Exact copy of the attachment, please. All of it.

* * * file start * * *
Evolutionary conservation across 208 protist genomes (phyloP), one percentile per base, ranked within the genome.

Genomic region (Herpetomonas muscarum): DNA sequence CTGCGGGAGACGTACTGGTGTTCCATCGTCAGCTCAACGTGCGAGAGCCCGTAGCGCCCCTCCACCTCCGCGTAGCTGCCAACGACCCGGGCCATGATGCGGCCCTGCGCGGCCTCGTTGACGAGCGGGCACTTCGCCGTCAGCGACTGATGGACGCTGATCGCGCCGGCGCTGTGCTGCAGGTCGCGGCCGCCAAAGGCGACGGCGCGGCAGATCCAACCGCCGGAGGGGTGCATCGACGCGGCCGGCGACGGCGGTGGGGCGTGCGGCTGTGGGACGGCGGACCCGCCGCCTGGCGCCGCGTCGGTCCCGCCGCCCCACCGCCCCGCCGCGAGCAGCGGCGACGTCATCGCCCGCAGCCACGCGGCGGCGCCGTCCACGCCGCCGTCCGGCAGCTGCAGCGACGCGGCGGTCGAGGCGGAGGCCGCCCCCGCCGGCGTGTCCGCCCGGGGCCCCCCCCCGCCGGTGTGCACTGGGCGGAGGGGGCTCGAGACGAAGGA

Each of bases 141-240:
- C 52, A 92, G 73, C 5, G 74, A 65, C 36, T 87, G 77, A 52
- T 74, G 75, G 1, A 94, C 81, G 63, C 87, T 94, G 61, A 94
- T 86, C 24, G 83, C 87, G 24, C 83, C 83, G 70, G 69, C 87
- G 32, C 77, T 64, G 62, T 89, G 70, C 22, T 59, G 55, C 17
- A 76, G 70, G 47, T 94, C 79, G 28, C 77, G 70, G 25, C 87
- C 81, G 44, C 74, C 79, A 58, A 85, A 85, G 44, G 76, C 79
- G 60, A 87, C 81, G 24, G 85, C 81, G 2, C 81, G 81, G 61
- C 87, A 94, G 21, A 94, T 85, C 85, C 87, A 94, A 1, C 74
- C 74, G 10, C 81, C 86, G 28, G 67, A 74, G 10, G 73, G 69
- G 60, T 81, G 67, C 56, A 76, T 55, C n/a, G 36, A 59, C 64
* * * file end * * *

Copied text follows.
Evolutionary conservation across 208 protist genomes (phyloP), one percentile per base, ranked within the genome.

Genomic region (Herpetomonas muscarum): DNA sequence CTGCGGGAGACGTACTGGTGTTCCATCGTCAGCTCAACGTGCGAGAGCCCGTAGCGCCCCTCCACCTCCGCGTAGCTGCCAACGACCCGGGCCATGATGCGGCCCTGCGCGGCCTCGTTGACGAGCGGGCACTTCGCCGTCAGCGACTGATGGACGCTGATCGCGCCGGCGCTGTGCTGCAGGTCGCGGCCGCCAAAGGCGACGGCGCGGCAGATCCAACCGCCGGAGGGGTGCATCGACGCGGCCGGCGACGGCGGTGGGGCGTGCGGCTGTGGGACGGCGGACCCGCCGCCTGGCGCCGCGTCGGTCCCGCCGCCCCACCGCCCCGCCGCGAGCAGCGGCGACGTCATCGCCCGCAGCCACGCGGCGGCGCCGTCCACGCCGCCGTCCGGCAGCTGCAGCGACGCGGCGGTCGAGGCGGAGGCCGCCCCCGCCGGCGTGTCCGCCCGGGGCCCCCCCCCGCCGGTGTGCACTGGGCGGAGGGGGCTCGAGACGAAGGA

Each of bases 141-240:
- C 52, A 92, G 73, C 5, G 74, A 65, C 36, T 87, G 77, A 52
- T 74, G 75, G 1, A 94, C 81, G 63, C 87, T 94, G 61, A 94
- T 86, C 24, G 83, C 87, G 24, C 83, C 83, G 70, G 69, C 87
- G 32, C 77, T 64, G 62, T 89, G 70, C 22, T 59, G 55, C 17
- A 76, G 70, G 47, T 94, C 79, G 28, C 77, G 70, G 25, C 87
- C 81, G 44, C 74, C 79, A 58, A 85, A 85, G 44, G 76, C 79
- G 60, A 87, C 81, G 24, G 85, C 81, G 2, C 81, G 81, G 61
- C 87, A 94, G 21, A 94, T 85, C 85, C 87, A 94, A 1, C 74
- C 74, G 10, C 81, C 86, G 28, G 67, A 74, G 10, G 73, G 69
- G 60, T 81, G 67, C 56, A 76, T 55, C n/a, G 36, A 59, C 64